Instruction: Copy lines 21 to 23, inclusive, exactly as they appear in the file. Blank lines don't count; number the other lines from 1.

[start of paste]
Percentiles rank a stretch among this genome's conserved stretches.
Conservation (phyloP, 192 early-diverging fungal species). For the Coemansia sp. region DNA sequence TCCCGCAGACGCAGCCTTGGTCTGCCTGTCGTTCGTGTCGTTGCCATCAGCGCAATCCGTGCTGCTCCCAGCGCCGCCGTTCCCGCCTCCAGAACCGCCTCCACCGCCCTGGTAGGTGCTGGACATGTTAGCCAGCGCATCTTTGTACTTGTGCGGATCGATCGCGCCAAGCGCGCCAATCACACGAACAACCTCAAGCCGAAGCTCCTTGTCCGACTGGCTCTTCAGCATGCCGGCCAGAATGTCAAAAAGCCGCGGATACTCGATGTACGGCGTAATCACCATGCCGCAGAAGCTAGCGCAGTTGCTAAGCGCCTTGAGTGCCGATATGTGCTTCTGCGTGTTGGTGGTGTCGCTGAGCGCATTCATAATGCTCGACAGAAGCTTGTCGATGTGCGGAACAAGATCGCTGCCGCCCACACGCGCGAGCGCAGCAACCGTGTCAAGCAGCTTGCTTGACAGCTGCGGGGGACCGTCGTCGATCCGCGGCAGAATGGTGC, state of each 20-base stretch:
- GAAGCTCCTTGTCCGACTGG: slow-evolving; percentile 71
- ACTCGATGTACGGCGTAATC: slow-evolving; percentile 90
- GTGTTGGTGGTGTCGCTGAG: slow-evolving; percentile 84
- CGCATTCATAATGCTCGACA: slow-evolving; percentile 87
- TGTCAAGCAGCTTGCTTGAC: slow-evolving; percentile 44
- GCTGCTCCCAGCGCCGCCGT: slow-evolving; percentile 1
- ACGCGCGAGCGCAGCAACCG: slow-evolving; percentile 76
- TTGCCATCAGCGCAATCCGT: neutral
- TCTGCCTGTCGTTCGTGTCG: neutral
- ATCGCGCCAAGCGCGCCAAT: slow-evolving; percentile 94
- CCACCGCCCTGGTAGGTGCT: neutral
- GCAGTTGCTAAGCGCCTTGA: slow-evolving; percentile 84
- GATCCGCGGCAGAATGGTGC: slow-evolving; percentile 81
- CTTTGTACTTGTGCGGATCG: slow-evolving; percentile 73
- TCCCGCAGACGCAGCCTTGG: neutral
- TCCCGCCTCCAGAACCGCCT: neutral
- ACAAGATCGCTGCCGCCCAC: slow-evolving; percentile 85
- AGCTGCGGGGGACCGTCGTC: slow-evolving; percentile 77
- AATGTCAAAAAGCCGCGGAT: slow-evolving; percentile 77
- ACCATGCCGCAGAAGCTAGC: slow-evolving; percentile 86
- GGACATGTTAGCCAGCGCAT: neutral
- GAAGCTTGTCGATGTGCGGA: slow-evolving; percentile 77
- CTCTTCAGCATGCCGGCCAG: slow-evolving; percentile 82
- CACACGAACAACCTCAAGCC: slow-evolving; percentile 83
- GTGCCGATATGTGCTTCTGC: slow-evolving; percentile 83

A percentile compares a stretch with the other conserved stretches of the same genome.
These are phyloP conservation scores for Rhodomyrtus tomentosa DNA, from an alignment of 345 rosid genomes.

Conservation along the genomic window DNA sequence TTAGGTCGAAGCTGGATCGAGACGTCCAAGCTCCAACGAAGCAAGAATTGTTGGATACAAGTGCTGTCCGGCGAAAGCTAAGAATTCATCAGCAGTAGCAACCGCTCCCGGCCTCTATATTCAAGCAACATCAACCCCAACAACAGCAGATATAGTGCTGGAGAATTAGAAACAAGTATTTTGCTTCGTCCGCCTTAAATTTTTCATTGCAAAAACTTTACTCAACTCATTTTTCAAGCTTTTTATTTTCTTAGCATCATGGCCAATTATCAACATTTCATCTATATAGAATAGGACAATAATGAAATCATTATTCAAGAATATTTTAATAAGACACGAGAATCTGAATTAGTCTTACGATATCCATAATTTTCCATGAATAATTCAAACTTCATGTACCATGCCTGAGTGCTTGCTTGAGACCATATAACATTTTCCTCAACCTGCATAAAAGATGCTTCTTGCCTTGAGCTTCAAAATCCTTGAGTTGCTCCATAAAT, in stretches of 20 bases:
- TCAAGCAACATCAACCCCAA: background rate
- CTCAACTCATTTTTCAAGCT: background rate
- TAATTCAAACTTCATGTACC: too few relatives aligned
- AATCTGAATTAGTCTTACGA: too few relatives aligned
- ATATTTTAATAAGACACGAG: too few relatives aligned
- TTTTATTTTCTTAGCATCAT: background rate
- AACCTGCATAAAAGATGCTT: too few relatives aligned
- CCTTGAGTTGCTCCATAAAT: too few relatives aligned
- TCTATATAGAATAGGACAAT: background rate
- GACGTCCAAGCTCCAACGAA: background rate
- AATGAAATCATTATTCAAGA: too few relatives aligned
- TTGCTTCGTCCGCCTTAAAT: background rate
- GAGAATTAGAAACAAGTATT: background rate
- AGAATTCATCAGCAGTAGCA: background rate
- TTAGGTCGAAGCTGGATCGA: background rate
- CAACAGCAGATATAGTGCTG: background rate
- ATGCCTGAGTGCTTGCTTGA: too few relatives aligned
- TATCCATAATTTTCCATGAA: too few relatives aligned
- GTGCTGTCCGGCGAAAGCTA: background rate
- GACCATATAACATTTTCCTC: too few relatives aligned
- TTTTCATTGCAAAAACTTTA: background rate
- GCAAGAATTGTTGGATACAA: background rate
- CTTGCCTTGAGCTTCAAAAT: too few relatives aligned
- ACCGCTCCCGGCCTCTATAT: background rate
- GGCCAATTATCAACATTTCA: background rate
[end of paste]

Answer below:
- AATGTCAAAAAGCCGCGGAT: slow-evolving; percentile 77
- ACCATGCCGCAGAAGCTAGC: slow-evolving; percentile 86
- GGACATGTTAGCCAGCGCAT: neutral